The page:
Now that Sen. Elizabeth Warren, the far-left Massachusetts Democrat, has become the frontrunner in the crowded field of her party’s presidential candidates, media are ignoring their responsibility to push back at some of her more outrageous stances.
Although Warren’s campaign manager confirmed to The Hill Tuesday that she would not support stripping religious institutions of their tax exempt status for refusing to perform same-sex marriages, five days earlier she announced her support for something that’s arguably more troubling.
Warren said she’d support nationwide compulsory gender identity education “in age-appropriate ways from the time they're very young,” in an answer to a question posed to her at CNN’s LGBTQ Equality Town Hall last Thursday.
“I believe this is about teaching children about our world. And of course we should teach them about our world. We should teach them about people. We should teach them about differences. So I strongly support this,” she said.
“I think this is part of how children learn that we live in a world that has a lot of different folks who look different, who sound different, who do different things, who form different kinds of families,” she added. “And as Americans, we look at that and say, it's not our weakness, that's our strength.”
California eased into student indoctrination of the subject in 2011, when it passed the Fair, Accurate, Inclusive, and Respectful (FAIR) Education Act, mandating that kids beginning with kindergarteners be taught lesbian, gay, bisexual and transgender (LGBT) issues.
Colorado, New Jersey, and Illinois enacted similar provisions this year.
The Golden State augmented the FAIR Act four years later when it approved the California Healthy Youth Act, which purports to provide students “healthy attitudes” on “gender [and] sexual orientation,” educate them about the “effectiveness and safety of all FDA-approved contraceptive methods,” and facilitate “objective discussion” about “parenting, adoption, and abortion.”
Although the law has a provision allowing parents to opt their children out of the classes, it’s not necessarily followed, according to a memo dated March 29, 2018, from the Orange County (California) Department of Education.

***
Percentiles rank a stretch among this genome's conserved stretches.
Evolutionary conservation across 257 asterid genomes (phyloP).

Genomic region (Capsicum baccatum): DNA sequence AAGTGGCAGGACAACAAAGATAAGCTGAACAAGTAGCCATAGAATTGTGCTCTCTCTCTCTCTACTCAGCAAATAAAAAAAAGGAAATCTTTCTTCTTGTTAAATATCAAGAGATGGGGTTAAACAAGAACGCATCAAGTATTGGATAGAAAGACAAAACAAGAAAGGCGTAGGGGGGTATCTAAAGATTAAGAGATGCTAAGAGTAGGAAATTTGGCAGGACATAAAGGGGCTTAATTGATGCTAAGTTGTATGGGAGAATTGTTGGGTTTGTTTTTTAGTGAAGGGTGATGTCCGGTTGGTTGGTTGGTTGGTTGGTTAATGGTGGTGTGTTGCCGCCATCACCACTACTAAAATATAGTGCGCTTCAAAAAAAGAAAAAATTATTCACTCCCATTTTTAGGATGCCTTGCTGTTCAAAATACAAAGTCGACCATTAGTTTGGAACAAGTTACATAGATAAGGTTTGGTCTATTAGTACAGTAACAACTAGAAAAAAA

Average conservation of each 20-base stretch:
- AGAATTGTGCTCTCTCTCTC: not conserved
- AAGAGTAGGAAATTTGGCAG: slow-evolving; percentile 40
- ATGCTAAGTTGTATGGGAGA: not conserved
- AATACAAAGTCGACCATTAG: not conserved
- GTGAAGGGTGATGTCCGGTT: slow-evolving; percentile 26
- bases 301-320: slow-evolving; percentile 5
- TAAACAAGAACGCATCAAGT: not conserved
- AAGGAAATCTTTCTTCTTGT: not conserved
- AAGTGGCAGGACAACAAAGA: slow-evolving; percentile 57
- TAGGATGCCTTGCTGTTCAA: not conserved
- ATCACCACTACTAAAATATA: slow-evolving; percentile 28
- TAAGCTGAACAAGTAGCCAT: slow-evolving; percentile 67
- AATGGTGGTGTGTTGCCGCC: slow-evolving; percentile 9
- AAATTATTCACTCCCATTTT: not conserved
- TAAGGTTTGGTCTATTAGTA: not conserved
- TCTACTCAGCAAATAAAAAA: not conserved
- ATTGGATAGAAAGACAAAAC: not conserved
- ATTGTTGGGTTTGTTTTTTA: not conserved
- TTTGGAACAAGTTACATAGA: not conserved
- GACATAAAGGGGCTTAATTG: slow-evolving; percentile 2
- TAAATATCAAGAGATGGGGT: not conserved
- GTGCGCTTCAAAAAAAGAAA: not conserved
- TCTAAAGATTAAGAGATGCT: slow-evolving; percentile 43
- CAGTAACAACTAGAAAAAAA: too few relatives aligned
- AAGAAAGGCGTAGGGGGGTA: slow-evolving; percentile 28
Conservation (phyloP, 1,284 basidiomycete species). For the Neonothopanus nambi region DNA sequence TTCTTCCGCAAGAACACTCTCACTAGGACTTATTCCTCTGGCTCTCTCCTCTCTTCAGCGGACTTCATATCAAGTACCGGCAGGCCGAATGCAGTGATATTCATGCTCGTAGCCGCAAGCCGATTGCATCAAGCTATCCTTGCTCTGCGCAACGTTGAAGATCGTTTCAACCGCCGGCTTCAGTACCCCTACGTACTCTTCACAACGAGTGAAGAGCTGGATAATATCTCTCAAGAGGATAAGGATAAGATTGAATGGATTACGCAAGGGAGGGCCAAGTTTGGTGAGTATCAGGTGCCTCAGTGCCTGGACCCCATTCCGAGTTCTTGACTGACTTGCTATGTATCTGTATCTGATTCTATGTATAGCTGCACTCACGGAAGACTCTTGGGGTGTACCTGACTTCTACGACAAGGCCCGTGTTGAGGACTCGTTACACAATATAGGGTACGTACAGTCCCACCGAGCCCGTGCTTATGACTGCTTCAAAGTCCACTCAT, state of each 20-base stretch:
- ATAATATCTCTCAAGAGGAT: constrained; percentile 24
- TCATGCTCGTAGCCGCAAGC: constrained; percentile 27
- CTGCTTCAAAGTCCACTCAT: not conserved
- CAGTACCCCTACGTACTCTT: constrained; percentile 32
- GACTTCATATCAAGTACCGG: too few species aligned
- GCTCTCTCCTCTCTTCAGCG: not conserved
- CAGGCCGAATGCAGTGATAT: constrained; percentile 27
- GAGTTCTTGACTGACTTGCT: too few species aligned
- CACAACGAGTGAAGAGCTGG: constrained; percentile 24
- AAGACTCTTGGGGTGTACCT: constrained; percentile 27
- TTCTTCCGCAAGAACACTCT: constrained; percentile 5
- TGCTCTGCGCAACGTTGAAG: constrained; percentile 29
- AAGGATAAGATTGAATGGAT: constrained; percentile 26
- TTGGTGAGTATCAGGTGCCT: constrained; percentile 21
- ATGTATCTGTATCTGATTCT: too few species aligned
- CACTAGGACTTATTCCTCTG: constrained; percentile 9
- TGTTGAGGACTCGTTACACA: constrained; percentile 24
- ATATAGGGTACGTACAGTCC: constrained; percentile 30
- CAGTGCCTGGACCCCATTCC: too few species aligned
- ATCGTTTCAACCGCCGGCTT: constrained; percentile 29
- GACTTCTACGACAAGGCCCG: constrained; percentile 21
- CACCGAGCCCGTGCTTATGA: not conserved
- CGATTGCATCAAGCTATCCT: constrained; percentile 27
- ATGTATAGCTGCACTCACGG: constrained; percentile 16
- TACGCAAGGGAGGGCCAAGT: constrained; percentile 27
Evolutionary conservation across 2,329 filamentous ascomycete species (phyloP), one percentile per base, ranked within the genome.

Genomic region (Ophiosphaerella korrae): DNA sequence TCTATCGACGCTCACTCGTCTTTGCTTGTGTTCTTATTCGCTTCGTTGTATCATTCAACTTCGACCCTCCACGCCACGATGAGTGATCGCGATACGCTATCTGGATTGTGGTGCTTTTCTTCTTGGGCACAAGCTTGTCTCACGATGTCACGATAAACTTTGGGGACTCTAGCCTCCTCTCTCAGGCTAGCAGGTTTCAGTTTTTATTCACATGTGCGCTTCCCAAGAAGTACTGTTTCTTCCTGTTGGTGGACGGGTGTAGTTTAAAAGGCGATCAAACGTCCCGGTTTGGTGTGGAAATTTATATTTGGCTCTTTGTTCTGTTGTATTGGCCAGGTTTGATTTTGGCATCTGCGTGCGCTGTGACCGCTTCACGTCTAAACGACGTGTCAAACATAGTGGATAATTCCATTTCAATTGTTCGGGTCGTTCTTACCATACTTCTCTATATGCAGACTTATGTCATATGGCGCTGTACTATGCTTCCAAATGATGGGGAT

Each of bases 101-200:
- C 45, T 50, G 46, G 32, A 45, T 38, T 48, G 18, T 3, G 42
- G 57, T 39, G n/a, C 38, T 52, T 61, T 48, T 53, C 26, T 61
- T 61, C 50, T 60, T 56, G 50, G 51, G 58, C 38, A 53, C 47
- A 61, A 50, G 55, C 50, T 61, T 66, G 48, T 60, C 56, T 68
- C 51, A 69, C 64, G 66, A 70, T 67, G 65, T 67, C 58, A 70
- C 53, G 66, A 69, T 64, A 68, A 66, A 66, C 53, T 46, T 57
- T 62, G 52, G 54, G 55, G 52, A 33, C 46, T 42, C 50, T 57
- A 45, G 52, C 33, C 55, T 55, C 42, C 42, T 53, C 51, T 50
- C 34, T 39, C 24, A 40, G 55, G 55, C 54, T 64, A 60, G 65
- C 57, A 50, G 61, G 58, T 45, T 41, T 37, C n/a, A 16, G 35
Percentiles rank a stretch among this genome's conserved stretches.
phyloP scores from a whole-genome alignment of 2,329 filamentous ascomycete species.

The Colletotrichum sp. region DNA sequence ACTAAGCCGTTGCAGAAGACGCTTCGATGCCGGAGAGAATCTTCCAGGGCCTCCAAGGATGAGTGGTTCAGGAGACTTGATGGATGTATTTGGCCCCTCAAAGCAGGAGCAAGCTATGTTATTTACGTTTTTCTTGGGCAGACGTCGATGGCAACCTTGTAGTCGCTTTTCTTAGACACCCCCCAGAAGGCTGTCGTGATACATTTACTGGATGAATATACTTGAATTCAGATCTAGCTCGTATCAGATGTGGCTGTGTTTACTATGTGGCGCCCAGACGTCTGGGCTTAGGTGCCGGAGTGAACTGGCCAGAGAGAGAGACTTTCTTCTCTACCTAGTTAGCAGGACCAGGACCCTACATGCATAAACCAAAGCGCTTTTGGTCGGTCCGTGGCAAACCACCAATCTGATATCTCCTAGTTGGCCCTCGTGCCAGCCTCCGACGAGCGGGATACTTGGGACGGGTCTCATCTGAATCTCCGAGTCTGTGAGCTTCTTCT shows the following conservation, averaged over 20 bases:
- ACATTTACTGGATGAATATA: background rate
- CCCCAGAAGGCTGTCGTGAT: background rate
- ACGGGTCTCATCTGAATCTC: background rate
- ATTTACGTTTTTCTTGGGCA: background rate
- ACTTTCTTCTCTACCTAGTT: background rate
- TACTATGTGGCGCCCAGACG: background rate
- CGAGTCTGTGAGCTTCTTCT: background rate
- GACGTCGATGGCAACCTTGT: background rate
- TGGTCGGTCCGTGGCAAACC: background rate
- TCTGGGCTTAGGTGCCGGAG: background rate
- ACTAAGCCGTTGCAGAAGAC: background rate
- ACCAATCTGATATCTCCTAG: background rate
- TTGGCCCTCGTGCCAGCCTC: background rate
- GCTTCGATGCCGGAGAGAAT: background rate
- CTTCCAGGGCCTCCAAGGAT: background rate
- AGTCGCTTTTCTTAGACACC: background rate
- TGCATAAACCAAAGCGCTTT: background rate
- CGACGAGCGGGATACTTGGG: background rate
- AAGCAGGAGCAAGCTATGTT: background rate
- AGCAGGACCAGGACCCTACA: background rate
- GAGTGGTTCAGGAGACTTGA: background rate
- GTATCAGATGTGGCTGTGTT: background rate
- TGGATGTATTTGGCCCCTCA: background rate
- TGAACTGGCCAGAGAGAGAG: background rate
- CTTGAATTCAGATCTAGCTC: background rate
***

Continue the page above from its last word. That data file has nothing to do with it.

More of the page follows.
It states that opting out “does not apply to instruction, materials, or programming that discusses gender, gender identity, gender expression, sexual orientation, discrimination, harassment, bullying, intimidation, relationships, or family and does not discuss human reproductive organs.”
Stripping a church, synagogue, or mosque of its tax exempt status for its refusal to accept and perform same-sex marriages would clearly violate the freedom of religion guarantees contained in the First Amendment. But a compulsory sex education curriculum that includes teaching “fluid” gender identity is arguably even worse.
It would violate religious freedom and even more.
Such a curriculum, if it were mandated nationwide, would also violate the Tenth Amendment, which provides that any powers that aren’t expressly delegated to the United States and not prohibited to the states “are reserved to the States respectively, or to the people.”
Education is a power “not delegated to the United States by the Constitution.”
Finally, and probably even more egregious, if it’s made mandatory or if opt-out provisions are interpreted like California’s Orange County, it would violate the basic rights of parents to raise their own children in a manner that’s consistent with their moral and religious belief system.
So how has it worked out for the Golden State? California ranks 37 out of the 50 states in pre-K through grade 12 education, according to U.S. News and World Report. Flyover states like North and South Dakota, Georgia, and Kentucky rank higher.
And that No. 37 ranking is within a country that hasn’t been ranking all that well among other countries in the world. As of 2015, United States' 15-year-olds taking standardized tests ranked 24th in reading (literacy), 39th in math, and 24th in science.
None of Tuesday night’s four CNN and New York Times debate moderators pressed Warren on her support for compulsory gender identity classes. They probably should have — it was an opportunity lost.
Although, as the new frontrunner, the other 11 candidates did their best to keep Warren on the defensive, they never challenged her on that particular issue, suggesting they were in full support.
Their agreement with Warren is also evidenced by last week’s town hall, where all the candidates claimed to support the Equality Act, a proposal that even liberal University of Virginia law professor Douglas Laycock said would “crush” religious dissent if enacted, and go “very far to stamp out religious exemptions.”
Back in the day, biology students were taught there were two sexes: Male and female. Their English teachers informed them that gender was how we grammatically classify nouns and pronouns into masculine, feminine, and neuter. That was all they knew about sex and gender.
Life was a lot simpler then, and it made a lot more sense. And everyone seemed a lot happier.
Michael Dorstewitz is a retired lawyer and has been a frequent contributor to BizPac Review and Liberty Unyielding. He is also a former U.S. Merchant Marine officer and an enthusiastic Second Amendment supporter, who can often be found honing his skills at the range. To read more of his reports — Click Hee Now.
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